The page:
Nine hundred years ago, in the eleventh century, Cluny monks built a monastery in a small clearing near the Dordogne River. A village soon developed around the abbey, a château was built next door and high walls protected the occupants. Today, this slice of medieval history, known as Carennac, is classified among France’s ‘most beautiful villages’.
The focal point of Carennac is the church of Saint-Pierre with its magnificent entrance and ornately carved tympanum which dates from the twelfth century. Equally impressive is the adjoining cloister which was built in the fourteenth century following the Hundred Years War.
Entry to the church is free but entry to the cloister requires a token purchased from the Tourist Office (be sure to purchase one before the office shuts for the day—or for lunch). Ask also for a map of the village, marked with almost twenty points of interest. You’ll find tiny chapels and ancient timbered houses—many tucked away in side streets that you might not otherwise explore.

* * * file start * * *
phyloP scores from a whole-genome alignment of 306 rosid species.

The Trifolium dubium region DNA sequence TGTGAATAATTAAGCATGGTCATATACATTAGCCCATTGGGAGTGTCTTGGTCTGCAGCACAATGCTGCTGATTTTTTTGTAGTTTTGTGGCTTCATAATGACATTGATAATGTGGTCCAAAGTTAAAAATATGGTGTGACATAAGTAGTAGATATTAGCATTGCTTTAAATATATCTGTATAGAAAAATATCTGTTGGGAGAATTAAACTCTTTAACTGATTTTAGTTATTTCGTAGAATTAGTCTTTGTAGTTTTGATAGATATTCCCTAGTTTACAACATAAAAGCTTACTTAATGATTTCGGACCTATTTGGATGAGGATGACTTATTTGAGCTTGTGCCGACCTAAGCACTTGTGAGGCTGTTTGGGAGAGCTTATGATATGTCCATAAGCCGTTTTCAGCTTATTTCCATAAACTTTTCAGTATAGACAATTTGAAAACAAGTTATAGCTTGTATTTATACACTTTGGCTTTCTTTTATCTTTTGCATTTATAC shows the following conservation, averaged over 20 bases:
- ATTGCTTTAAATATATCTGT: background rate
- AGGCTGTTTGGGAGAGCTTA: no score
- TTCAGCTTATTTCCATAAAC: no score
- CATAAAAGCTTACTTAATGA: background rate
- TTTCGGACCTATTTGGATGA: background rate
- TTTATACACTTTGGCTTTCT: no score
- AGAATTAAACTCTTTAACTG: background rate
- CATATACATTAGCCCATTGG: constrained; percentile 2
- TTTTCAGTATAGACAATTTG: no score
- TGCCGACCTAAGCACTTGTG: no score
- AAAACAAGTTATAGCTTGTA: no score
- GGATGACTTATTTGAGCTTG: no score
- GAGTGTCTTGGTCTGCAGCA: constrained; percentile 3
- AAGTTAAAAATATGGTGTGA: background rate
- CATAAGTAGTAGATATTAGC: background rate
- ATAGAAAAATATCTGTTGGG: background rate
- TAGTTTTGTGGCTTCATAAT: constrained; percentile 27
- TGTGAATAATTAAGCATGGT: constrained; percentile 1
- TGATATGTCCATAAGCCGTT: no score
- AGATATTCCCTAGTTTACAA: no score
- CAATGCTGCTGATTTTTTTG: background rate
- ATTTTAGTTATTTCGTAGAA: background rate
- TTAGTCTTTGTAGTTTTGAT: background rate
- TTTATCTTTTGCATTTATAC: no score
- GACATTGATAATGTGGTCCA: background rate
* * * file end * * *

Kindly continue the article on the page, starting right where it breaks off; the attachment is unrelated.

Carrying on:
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What will you see as you wander around Carennac?
Where is Carennac, France? Find it on Google maps
Carennac is 16 kilometres (10 miles) from Loubressac and I recommend spending the night here on the sixth day of your walk.
Tourist Office in Carennac
You’ll find the Tourist Office squeezed between Église Saint-Pierre and the adjoining cloister.
Accommodation in Carennac (updated 2019)
La Farga (book through your favourite hotel booking site)
La Petite Auberge
Where to eat in Carennac
You’ll find several cafés, a bakery (boulangerie) and supermarket in the village where you can stop for lunch or dinner, buy picnic supplies or stock up on trail mix.
A local produce market is held in Parc du Château on Tuesday evenings in July and August.
La Bodega café—for the food and the gift shopping!
Which long-distance walk in France visits Carennac? Martel to Rocamadour